Hunt for Mu Hsien: As in the current edition, investigators received a list from the Shanghai museum consisting of 34 names requiring 1D6+2 days to work through. In both editions, there are six individuals with knowledge of Chinese occultism. The current edition smooths this task by making Mu Hsien more accessible once found. He previously refused an audience unless investigators mention Jack Brady or the Order of the Bloated Woman. In addition, the latest edition places Madam Lin on the list of scholars, as well as adds Chang Ning, a minor NPC. As written, Chang Ning functions as a dead end, but he could refer the stymied investigators to his reclusive colleague, Mu Hsien. 

The Shanghai Courier: Previously simply a record archive where the investigators pulled newspaper clips. The current edition adds Anthony Chang as the newspaper’s editor and spy connected to Nigel Wassif in Cairo. This creates a nice connection with Egypt, as well as deepens the established political intrigue in Shanghai. Offers a great opportunity for quid pro quo information exchange.

China contains a big campaign set piece and the high-probability ultimate climax in Gray Dragon Island. The overall tone and content of this location remain essentially untouched between editions. Many Keepers experience China as a keystone chapter in the campaign, and it is undeniably written as such. As noted above, the chapter itself undergoes many of the necessary cosmetic changes but actually remains relatively unaltered in its content.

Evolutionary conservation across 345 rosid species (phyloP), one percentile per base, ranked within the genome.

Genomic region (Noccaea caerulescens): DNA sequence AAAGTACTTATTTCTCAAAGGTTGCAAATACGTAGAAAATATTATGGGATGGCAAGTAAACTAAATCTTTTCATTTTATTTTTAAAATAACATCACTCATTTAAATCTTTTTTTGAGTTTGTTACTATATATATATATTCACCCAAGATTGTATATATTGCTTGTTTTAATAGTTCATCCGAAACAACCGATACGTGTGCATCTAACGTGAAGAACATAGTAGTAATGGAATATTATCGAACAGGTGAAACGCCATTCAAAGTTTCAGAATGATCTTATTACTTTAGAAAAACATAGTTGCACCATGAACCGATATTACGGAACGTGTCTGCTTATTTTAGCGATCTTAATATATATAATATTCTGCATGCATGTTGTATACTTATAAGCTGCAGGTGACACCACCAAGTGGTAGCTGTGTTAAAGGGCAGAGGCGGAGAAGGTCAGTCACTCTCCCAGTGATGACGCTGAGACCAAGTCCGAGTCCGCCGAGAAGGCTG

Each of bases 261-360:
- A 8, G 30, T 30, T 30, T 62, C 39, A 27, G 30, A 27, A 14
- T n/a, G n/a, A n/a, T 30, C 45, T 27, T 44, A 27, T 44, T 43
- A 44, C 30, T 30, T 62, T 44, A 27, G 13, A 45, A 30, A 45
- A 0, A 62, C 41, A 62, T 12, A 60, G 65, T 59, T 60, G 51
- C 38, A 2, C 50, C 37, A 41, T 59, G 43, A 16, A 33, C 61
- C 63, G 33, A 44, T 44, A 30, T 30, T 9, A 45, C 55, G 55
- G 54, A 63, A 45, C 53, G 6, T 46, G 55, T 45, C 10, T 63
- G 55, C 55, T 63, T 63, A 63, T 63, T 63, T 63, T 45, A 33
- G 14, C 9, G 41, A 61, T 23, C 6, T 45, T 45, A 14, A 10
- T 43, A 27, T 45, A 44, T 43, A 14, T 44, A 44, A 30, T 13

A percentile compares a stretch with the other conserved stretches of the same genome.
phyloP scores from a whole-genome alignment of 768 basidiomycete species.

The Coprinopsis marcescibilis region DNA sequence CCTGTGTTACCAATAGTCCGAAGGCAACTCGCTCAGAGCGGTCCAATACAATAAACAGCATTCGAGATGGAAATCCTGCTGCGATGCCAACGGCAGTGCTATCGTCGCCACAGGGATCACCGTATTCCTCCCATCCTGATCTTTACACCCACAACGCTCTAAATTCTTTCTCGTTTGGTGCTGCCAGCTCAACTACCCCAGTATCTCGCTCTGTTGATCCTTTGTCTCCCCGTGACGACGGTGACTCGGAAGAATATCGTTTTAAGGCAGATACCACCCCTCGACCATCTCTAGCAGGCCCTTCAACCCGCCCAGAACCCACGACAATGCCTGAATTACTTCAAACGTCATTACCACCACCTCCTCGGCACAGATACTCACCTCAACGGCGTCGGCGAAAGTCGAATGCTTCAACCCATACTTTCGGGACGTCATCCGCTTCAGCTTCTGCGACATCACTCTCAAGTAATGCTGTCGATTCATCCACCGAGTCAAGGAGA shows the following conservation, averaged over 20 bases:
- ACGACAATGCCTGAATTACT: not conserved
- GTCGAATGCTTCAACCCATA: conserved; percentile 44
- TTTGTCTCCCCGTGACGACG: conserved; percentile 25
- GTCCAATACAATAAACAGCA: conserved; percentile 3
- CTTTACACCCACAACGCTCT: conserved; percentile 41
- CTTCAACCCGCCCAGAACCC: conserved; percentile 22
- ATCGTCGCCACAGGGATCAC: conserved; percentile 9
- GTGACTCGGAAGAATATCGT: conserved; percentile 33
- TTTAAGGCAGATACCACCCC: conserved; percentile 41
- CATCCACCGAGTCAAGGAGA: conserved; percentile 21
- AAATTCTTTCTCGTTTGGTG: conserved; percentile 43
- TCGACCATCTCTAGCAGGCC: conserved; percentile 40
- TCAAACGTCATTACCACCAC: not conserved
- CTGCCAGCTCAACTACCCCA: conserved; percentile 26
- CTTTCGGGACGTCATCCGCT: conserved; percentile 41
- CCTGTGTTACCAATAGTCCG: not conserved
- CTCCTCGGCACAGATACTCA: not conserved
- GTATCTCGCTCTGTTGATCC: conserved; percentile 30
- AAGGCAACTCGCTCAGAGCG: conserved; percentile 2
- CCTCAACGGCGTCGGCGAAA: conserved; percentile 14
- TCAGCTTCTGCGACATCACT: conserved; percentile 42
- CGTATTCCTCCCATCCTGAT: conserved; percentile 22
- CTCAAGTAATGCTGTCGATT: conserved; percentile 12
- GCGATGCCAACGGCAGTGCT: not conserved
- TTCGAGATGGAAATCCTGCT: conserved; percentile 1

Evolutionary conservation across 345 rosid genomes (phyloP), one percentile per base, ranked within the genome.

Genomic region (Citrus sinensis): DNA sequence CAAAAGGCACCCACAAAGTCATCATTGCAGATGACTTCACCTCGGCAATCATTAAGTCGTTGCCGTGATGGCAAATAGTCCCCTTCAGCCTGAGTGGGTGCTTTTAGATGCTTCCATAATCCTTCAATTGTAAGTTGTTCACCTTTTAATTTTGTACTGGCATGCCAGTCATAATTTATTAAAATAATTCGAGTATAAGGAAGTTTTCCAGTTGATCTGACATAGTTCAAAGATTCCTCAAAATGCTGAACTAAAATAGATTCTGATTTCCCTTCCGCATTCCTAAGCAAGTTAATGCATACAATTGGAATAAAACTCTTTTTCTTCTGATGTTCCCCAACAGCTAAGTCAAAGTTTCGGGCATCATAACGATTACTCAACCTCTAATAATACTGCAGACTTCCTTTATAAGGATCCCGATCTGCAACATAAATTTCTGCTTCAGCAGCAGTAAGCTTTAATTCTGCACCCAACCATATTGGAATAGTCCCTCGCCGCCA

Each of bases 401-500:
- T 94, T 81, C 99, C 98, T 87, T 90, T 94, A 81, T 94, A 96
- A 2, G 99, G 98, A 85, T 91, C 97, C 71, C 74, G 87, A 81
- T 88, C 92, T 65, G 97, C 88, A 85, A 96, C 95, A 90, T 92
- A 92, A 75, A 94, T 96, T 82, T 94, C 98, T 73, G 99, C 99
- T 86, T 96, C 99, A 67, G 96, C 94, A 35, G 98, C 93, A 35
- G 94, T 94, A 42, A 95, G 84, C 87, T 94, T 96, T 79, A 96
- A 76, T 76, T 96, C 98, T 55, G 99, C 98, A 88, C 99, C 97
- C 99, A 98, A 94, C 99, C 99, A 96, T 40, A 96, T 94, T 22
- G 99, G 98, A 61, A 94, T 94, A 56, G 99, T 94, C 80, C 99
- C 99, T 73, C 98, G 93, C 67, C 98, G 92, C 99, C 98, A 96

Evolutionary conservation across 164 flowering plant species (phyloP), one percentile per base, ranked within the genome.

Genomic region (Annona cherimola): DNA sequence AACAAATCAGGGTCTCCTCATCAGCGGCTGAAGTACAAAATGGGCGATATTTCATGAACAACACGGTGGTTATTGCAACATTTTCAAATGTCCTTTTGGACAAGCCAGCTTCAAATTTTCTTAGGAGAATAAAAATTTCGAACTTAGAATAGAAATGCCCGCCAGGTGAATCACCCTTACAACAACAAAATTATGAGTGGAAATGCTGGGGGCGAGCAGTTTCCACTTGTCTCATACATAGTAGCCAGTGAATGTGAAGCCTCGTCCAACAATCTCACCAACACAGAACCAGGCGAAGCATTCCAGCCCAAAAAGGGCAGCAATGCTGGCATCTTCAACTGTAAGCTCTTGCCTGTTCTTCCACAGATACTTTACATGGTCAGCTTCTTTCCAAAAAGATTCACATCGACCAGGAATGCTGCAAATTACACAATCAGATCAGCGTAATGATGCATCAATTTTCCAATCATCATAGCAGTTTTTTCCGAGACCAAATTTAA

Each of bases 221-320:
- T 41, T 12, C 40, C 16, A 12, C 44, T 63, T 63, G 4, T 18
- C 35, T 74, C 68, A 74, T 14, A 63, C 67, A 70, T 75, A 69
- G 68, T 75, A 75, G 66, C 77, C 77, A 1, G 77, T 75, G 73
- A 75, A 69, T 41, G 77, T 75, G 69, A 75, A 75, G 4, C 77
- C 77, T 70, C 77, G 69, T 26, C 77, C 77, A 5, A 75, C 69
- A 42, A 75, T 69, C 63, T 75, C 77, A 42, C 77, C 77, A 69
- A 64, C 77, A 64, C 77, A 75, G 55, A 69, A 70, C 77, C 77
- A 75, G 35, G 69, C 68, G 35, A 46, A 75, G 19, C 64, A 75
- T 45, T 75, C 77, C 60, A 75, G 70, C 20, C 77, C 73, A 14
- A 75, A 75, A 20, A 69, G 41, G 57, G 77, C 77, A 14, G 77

Finally, the fourth edition contained a single-page index dedicated to Shipboard Activities. Sadly, they removed the option to improve Fighting (Brawl) (formerly Grapple and Fist/Punch) in the latest edition, but they included some nice skill suggestions for passage on a Steamer or Freighter. The appendices in the latest edition are quite thorough with six pages dedicated to travel. The addition of an eighth chapter, “The Grand Conclusion,” really helps the Keeper tie everything together for the campaign, keep score, and craft a satisfying end to everyone’s work. 

In reviewing each of these chapters, many of the changes discussed reflect either the inclusive and sensitive approach to tabletop gaming Chaosium now aims for in their products, or the company’s attention to the contemporary shift towards greater player agency and satisfying player-GM collaboration. Overall, this review of interesting and notable alterations revealed yet again, the latest edition is truly the best version of the greatest campaign.